For me, another advantage of keeping a very deliberate and obvious link between Web2.0 and Records Management2.0 is to avoid confusion about its aims. From some of the responses I have received both from some individuals and professional bodies I do sometimes worry that people think I am advocating throwing out all that has gone before and replacing it wholesale with the kinds of methods and techniques outlined in the book. Nothing could be further from the truth. Where records management works, great. We have ISO15489 and a raft of other standards and best practice telling us all how to do it in time-honoured fashion and there is little or no place (for now at least) to be taking the kind of steps that I am advocating. Hopefully the Records Management2.0 title makes it clear that what I am talking about are solutions designed to fit very particular issue – those with their origins very firmly in the technology and movement that we know as Web2.0.

Friday, 24 October 2008

A Records Manager's 2.0 Manifesto

Taking our inspiration from Laura Cohen's Library 2.0 Manifesto, the following 12 statements were agreed by contributors to an online forum hosted on the Records Management2.0 Ning social network held on Friday 3rd October.

The aim of this manifesto is to encourage records professionals to positively embrace the opportunities and challenges presented by the increasing use of online technologies (variously referred to as Web2.0, Office2.0 social software, cloud computing and Software as a Service) within their organizations and to actively consider their implications for records management theory and practice. By doing so we hope to encourage debate within the profession, promote research and stimulate innovation – thus empowering records managers to play a full and important contribution to the shaping of this major new IT paradigm.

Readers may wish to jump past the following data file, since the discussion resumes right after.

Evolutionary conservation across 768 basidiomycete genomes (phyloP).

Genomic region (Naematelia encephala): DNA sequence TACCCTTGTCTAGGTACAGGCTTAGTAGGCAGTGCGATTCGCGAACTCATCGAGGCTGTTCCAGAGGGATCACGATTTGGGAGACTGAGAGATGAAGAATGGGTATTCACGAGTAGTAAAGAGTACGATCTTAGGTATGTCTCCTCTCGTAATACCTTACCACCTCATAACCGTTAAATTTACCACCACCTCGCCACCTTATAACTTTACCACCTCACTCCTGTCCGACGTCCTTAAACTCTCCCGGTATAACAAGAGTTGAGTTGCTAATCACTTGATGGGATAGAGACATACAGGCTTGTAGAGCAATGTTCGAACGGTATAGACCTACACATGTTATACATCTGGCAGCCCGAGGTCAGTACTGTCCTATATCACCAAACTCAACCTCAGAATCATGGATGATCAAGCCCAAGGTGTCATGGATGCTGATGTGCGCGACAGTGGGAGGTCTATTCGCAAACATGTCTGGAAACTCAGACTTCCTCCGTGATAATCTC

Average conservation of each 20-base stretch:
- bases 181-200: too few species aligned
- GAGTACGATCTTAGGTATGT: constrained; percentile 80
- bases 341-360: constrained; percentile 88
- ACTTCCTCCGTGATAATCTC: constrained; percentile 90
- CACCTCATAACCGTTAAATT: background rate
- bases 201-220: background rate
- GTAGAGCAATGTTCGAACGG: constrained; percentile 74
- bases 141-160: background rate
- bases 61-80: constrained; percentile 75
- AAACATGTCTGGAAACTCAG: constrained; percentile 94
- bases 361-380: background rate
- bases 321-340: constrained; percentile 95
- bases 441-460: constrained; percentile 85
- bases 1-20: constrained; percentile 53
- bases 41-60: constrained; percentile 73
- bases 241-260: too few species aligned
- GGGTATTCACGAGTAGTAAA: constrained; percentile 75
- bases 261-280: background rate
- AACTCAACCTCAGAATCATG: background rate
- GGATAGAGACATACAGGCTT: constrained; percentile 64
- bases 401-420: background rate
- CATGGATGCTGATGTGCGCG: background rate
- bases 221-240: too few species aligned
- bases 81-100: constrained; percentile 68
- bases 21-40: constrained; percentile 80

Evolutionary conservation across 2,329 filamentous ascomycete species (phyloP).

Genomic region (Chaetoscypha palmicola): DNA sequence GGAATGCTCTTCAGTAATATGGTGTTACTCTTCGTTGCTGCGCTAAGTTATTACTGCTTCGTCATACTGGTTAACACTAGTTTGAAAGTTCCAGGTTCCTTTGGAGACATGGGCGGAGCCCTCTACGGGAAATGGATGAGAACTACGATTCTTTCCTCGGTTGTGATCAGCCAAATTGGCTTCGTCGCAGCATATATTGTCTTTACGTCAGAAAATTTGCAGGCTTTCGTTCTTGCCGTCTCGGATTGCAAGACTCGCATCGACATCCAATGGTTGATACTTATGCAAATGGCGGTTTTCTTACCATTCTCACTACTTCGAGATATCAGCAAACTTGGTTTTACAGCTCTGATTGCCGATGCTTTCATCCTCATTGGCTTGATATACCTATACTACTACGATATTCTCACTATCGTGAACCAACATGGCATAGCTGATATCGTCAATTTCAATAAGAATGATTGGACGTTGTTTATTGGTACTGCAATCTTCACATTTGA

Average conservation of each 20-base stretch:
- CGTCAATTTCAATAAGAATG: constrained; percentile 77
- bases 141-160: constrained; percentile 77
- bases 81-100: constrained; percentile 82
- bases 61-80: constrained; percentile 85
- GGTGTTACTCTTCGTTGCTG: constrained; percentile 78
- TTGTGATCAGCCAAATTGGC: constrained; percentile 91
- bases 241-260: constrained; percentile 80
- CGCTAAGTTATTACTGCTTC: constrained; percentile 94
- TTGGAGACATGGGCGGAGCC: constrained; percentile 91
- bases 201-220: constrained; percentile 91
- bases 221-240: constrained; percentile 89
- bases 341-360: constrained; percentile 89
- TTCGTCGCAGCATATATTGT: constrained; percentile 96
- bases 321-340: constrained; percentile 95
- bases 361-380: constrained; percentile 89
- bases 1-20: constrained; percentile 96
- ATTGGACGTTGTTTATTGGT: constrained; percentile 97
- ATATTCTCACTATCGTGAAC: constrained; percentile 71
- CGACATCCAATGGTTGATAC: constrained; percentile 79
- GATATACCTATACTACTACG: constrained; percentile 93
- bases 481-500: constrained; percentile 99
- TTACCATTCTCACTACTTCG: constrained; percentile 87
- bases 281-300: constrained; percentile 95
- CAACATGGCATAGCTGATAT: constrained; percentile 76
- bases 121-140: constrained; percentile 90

A full list of those who contributed to the drafting of this manifesto is included at the bottom of this document.

1. I recognize that the world of information culture is changing fast and that records management needs to respond positively to these changes to provide systems, policies, advice and services that are helpful to my organization, my teams and my colleagues.
2. I will educate myself about the information culture of my users and look for ways to incorporate what I learn into the records management solutions we offer.
3. I will let go of previous practices if there is a better way to do things now and will actively work towards the elaboration and formulation of new principles and practices.
4. Whilst I recognize the need for final assured quality in record-keeping systems this should not inhibit constant experimentation, innovation and development.
5. I will help users to take advantage of the Web2.0 services they need to deliver the agreed benefits to our organization.